Testify! Why anti-circumvention exemptions are important for ALL filmmakers

Filmmakers who want to reuse the culture around them for commentary and criticism need to understand fair use, but that's not the only legal issue they have to worry about. Even if their use is a fair use, the DMCA Anti-Circumvention provisions make it illegal just to bypass any encryption (also known as Digital Rights Management (DRM) or Technological Protection Measures (TPM)) that restricts access to that content.

This is exactly as ridiculous as it sounds.  Simply accessing content to make a fair use can still be illegal under federal law, even when there is no copyright infringement!

Every 3 years, the Copyright Office considers exemptions to these anti-circumvention provisions.  The process is highly problematic, but right now its the only way to provide any relief from this overreaching law that's been on the books since 1998. This year we submitted comments on three important exemptions (regarding installing software of your choice on your devices, as well as your right to reuse video content under fair use).

On Wednesday May 20, we testified regarding Class 6, which is all about allowing filmmakers to bypass encryption on DVDs, Blu Ray discs, and online sources, to make use of content under fair use.  

We want to thank California Western law students Emory Roane and Patrick McManus for their great work helping prepare comments and testimony in this proceeding.  Executive Director Art Neill and Emory Roane are pictured below along with other proponents of Class 6, including Jack Lerner, Aaron Benmark, and Rahul Sajnani, of the UC Irvine Intellectual Property, Arts, Technology Clinic, Christopher Perez of Donaldson + Callif, and Gordon Quinn and Jim Morrissette, of Kartemquin Educational Films.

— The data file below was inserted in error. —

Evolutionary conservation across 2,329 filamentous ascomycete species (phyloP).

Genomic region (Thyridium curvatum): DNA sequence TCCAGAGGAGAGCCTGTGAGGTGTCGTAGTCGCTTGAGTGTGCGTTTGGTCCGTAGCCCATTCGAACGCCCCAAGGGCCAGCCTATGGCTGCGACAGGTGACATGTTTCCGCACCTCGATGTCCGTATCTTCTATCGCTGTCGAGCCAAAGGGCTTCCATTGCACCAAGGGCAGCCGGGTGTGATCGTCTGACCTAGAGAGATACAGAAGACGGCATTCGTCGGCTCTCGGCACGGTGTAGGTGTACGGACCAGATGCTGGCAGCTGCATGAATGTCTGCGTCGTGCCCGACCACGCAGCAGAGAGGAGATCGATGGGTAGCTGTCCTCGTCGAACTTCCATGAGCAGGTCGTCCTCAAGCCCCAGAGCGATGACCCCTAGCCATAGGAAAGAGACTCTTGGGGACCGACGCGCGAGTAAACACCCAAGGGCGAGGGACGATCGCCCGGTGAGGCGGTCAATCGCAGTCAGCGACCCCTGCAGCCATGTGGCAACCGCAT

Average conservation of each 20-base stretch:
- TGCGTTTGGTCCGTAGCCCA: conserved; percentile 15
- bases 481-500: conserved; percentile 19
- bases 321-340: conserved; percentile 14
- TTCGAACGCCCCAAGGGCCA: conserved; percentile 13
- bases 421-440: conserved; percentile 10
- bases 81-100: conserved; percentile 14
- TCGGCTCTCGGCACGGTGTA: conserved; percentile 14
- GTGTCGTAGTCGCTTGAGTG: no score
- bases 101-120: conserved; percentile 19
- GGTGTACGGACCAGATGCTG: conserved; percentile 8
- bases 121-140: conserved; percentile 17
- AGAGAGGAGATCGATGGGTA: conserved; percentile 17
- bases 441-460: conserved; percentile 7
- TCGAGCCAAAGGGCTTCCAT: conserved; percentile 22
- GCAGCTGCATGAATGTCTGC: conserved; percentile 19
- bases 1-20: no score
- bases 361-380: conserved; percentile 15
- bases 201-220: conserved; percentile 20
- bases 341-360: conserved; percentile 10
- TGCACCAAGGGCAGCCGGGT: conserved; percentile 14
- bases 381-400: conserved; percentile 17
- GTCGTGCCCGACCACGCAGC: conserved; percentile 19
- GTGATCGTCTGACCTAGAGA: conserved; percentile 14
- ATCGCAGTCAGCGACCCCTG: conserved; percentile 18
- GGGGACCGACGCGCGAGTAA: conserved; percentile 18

The proposed class 6 is described as follows

“Audiovisual works that are lawfully made and acquired from DVDs protected by Content Scramble System, or, if the work is not reasonably available in sufficient audiovisual quality on DVD, then from Blu-Ray discs protected by Advanced Access Content System, or, if the work is not reasonably available in sufficient audiovisual quality on DVD or Blu-Ray, then from digitally transmitted video protected by encryption measures when the circumvention is accomplished solely in order to incorporate portions of motion pictures into new works for the purpose of fair use in filmmaking."

In our testimony May 20, we focused on key areas where we are requesting modest improvements, including Blu-Ray discs as well as non-documentary filmmaking.

Regarding access to Blu Ray discs

The record in this proceeding establishes that 4k and ultraHD video standards have arrived. The quality of content on current Blu Ray discs, at 1080p HD,  is now often the minimum distribution and broadcast standard.

We can support this from our direct experience.  New Media Rights attorneys regularly review and negotiate distribution contracts for filmmakers, including domestic and international distributors.  In the last 3 years we’ve seen the standards rise for distributors, and for audiences, across the board.

Indeed, even when a filmmaker is offered a modest distribution contract, distributor requirements regarding reprocessing and uprezzing of footage, and editing of content, which can heap additional costs on projects that are already in the red, sometimes demanding significant portions of the licensing fee just to meet distributor technical standards. Access to Blu Ray ensures that filmmakers are relegated